Tom Carvel (born Athanasios Karvelas, Greek: Ἀθανάσιος Καρβέλας) was a Greek-born American businessman and entrepreneur; known for the invention and promotion of soft ice cream in the northeastern United States.
Born on July 14, 1906 (died October 21, 1990) was the founder of the Carvel brand and franchise.
History of Soft Serve Ice Cream- invention and its emergence
In the 1930s in New York City, Karvelas was selling ice cream from a cart.
After having an unfortunate flat tire, Karvelas’ ice cream began to melt—but being a savvy businessman he sold the softened ice cream as a new kind of treat.
It was an instant hit, and in 1934 Karvelas opened the Carvel Frozen Custard shop and took on the name Tom Carvel.
Within three years of his truck breaking down, he’d opened the first Carvel on that exact location, specialising in his newfangled creation.
Tom was not just about ice cream and he was the first to introduce “Buy one, get one free” or “1 + 1” to the market.
In 1947 Carvel came up with the idea to have his own name on ice cream stores across the nation.
After all, many of them were already using his own, patented machines. His idea of creating soft ice cream outlets under his own name, as well as his advice to shopkeepers, can be compared to the type of commercial entity we nowadays know as a franchise.
After World War II, Carvel’s business began to grow rapidly. He started selling his machines throughout the US, but also personally visiting all of his customers in order to train them, showing them the proper use of the machine.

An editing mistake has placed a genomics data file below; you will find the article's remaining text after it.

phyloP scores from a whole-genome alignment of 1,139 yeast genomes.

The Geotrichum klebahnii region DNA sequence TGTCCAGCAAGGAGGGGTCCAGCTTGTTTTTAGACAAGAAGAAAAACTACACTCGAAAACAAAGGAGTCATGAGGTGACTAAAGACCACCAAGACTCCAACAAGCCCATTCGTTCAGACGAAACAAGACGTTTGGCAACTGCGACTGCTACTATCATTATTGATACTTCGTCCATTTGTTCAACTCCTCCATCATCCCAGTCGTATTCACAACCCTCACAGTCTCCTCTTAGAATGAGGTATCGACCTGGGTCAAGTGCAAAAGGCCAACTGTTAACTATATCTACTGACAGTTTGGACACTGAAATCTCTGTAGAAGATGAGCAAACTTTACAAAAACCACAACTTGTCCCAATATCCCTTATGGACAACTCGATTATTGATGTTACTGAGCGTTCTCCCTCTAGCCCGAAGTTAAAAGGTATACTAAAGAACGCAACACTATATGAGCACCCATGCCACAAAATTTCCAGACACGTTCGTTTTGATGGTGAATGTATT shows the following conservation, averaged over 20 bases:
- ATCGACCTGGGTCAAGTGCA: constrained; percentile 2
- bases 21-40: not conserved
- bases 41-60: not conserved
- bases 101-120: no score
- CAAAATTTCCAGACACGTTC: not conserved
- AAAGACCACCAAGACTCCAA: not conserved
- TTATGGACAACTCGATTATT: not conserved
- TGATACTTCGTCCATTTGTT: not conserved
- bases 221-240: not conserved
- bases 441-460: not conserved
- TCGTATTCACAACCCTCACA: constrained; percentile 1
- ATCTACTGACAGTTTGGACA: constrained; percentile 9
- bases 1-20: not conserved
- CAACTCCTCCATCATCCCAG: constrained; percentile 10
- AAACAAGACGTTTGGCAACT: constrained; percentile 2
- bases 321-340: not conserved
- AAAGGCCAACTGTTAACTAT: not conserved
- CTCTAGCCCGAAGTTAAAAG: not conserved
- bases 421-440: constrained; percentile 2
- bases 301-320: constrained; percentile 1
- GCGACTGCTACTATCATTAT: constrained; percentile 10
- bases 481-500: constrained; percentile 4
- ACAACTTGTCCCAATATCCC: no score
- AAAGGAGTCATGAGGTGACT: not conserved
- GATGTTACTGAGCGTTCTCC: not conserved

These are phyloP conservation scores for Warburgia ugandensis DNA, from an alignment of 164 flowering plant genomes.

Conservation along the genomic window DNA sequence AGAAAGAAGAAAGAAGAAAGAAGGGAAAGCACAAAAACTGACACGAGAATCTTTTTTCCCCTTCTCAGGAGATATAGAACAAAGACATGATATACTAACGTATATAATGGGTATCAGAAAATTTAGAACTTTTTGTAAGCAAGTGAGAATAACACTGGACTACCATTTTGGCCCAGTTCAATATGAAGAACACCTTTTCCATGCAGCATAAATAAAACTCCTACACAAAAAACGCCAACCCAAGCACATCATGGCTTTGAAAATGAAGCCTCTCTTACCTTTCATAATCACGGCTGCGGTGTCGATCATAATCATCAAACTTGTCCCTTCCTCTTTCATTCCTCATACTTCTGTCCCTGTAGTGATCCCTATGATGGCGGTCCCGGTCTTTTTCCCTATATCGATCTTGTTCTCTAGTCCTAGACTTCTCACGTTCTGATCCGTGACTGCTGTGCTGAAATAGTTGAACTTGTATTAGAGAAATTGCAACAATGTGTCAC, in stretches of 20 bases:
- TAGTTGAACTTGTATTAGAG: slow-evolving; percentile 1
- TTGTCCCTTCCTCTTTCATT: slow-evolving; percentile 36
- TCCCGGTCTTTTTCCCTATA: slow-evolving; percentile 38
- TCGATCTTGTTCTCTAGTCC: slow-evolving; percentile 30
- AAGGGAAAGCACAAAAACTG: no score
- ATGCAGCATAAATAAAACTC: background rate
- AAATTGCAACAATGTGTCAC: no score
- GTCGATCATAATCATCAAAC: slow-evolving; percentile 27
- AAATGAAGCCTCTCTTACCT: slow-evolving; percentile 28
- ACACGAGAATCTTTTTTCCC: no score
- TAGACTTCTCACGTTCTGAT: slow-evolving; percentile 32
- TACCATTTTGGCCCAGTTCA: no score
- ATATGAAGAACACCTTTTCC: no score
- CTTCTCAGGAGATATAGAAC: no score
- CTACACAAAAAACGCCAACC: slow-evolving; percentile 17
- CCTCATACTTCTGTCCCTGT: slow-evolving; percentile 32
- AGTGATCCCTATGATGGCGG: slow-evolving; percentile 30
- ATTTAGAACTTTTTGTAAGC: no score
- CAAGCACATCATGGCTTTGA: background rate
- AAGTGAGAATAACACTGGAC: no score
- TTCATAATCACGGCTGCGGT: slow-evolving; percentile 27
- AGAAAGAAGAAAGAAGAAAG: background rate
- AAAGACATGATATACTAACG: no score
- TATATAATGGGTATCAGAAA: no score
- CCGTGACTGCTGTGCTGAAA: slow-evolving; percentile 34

It evolved into one of the forerunners of the type of commercial development we call “franchise”. In 1947 he patented his own brand of chain, while establishing his own school, where he trained new employees.
They also received the business roadmap known as “The Shopper’s Road,” an indoor magazine that advised them on topics ranging from travel and cooking information to new ways to promote their products in their city or region.
The “Carvel” stores reached the number of 700, by 1981, and Tom Carvel wrote history in America.
The other sector in which he also wrote history was that of marketing. He believed that image played a decisive role in promoting the products, and so he was the first general manager to play a leading role in television and radio advertising.
“You can put a tall, handsome voice-maker with perfect voice, perfect pronunciation and perfect grammar. But very few buyers of ice cream look like them. Our ads are aimed at people who look like us, talk like us and sound like us”, he said in the New York Times in 1985.
Of course, his response was more disarming when he was asked why he had decided to put himself as the central face of the company, and he replied that “I couldn’t find someone cheaper than me…”.
Carvel was married, but had no children, and after his death in 1990, at the age of 84, litigation ensued between his relatives and his lawyers, as is usually the case after the death of any man who is so wealthy.
He left behind him a big fortune, a huge brand with 400 stores around the world, and a myth of entrepreneurship and business strategy taught to this day in business seminars in America.
It all started with an accident, a flat tire, which Tom managed to reverse, turning the “American Dream” into reality.